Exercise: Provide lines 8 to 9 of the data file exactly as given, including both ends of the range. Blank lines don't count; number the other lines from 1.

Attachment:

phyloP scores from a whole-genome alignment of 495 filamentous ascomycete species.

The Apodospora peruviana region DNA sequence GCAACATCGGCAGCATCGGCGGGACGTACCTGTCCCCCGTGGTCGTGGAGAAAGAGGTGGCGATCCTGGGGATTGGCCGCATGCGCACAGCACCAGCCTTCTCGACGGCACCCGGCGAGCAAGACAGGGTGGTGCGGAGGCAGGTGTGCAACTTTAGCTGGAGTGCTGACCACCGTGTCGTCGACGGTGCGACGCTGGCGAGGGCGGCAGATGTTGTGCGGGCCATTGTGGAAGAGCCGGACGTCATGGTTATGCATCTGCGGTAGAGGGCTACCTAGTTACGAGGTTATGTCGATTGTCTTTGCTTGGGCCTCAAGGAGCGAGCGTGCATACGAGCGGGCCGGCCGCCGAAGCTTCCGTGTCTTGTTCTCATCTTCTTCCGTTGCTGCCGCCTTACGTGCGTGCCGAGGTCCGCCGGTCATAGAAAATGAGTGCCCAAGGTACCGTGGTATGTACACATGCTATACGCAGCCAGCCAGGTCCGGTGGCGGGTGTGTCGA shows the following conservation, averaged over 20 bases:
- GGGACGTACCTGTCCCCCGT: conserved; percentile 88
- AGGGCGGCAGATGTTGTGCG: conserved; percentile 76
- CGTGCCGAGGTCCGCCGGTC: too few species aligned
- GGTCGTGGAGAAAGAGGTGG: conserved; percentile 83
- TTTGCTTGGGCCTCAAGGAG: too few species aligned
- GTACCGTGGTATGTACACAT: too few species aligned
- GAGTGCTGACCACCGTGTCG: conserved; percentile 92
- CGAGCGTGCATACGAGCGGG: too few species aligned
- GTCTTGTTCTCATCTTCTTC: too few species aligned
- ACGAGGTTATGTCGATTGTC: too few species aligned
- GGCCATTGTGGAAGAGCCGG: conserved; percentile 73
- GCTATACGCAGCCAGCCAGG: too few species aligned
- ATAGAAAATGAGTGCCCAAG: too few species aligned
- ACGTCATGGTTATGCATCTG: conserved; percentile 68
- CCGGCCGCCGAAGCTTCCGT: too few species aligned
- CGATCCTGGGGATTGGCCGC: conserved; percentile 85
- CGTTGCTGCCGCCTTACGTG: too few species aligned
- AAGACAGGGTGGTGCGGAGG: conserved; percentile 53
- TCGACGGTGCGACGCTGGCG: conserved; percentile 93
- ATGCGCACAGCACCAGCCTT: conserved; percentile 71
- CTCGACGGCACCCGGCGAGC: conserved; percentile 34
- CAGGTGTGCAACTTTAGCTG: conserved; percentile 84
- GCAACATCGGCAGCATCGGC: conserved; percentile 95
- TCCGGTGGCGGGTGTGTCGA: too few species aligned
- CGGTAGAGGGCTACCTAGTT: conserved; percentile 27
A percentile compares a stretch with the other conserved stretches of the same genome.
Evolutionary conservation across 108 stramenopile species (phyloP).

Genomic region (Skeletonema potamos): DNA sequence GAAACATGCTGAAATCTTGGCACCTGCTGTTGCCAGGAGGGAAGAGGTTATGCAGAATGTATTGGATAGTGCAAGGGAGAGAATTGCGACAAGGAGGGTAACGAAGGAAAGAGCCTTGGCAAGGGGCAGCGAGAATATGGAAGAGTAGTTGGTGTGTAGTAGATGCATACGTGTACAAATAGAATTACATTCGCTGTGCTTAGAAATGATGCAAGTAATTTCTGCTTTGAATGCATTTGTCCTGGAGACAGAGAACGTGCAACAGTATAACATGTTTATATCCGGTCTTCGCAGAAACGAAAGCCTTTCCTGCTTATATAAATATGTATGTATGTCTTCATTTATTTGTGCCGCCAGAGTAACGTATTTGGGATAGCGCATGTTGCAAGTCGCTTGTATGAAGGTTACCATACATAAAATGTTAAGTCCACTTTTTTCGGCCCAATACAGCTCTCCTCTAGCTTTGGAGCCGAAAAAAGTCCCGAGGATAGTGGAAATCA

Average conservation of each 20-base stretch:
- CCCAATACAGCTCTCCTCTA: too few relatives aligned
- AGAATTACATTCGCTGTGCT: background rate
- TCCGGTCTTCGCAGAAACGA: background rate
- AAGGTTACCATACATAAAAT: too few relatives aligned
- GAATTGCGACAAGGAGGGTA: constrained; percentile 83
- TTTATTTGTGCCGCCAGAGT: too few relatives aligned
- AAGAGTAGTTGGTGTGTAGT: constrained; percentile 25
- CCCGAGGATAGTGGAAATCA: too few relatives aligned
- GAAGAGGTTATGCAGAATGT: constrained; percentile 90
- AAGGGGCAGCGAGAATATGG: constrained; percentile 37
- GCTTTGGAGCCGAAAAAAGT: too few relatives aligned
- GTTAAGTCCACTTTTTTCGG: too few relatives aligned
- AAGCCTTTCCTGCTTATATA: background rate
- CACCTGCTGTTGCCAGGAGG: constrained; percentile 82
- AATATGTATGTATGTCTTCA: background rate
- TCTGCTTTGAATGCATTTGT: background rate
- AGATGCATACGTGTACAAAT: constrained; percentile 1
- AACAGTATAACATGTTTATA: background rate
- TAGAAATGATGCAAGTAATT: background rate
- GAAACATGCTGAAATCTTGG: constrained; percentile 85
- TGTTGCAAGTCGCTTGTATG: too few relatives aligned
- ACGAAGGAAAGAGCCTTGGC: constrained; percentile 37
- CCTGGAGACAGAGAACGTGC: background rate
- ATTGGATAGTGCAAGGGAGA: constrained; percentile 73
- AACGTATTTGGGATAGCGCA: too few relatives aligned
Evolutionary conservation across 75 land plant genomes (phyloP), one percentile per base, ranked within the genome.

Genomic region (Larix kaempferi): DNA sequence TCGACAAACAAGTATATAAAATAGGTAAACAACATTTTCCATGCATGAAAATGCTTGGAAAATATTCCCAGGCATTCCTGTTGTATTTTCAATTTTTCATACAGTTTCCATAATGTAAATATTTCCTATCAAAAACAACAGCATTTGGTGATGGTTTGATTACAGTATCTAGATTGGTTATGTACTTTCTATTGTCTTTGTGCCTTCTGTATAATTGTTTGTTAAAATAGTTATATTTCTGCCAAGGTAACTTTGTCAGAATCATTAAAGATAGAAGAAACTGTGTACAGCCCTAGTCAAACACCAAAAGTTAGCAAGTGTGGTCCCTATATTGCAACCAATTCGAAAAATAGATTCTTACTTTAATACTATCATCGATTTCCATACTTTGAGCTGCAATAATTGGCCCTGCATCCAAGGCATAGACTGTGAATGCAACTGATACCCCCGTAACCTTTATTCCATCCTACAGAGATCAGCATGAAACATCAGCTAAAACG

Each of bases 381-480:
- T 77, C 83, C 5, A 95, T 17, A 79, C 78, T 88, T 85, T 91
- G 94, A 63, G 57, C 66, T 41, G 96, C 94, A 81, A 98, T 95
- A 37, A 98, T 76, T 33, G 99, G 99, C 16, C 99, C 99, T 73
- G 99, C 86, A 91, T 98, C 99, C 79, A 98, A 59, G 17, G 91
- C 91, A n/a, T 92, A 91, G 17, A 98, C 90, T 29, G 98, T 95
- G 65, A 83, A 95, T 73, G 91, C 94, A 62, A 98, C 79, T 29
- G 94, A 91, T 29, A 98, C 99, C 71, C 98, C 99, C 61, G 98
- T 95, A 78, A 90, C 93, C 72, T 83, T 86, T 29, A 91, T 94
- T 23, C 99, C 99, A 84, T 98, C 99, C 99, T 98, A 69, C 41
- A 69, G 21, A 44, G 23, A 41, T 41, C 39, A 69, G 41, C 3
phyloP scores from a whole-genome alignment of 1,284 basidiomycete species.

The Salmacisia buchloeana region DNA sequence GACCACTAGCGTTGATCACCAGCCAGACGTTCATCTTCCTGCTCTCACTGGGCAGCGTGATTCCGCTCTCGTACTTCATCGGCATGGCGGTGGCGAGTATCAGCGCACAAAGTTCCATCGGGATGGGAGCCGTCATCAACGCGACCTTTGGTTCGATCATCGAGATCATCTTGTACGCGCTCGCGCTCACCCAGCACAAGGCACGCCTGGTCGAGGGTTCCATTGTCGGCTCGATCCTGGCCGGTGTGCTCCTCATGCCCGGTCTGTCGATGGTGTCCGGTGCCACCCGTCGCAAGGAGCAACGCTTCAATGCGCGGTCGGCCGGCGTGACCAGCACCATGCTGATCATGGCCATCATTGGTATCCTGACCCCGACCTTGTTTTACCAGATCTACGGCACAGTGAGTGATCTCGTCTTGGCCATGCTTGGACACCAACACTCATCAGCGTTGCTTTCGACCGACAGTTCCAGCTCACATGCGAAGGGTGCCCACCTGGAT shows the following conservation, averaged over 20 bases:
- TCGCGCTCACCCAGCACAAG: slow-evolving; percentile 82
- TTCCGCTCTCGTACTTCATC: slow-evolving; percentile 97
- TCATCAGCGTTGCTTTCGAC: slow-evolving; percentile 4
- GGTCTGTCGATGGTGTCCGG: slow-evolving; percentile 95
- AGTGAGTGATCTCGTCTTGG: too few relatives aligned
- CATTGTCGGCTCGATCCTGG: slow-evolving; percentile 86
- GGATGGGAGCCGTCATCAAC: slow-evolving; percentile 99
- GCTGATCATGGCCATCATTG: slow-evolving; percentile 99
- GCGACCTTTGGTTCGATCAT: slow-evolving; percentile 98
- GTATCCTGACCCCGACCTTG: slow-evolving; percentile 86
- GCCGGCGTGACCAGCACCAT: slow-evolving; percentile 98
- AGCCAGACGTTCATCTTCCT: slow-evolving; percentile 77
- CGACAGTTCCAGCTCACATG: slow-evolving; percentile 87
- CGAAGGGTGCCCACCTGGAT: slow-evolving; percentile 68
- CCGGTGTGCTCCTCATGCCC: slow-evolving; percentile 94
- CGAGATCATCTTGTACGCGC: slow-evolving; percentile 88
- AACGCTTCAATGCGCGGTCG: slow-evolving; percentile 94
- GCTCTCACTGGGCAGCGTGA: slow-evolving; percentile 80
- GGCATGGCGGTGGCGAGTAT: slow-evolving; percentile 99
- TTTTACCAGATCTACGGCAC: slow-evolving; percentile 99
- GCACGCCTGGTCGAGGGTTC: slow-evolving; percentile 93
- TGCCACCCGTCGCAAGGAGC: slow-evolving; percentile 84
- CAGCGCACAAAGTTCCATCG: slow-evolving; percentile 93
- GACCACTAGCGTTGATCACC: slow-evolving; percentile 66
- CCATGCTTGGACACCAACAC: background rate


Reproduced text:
- GTACCGTGGTATGTACACAT: too few species aligned
- GAGTGCTGACCACCGTGTCG: conserved; percentile 92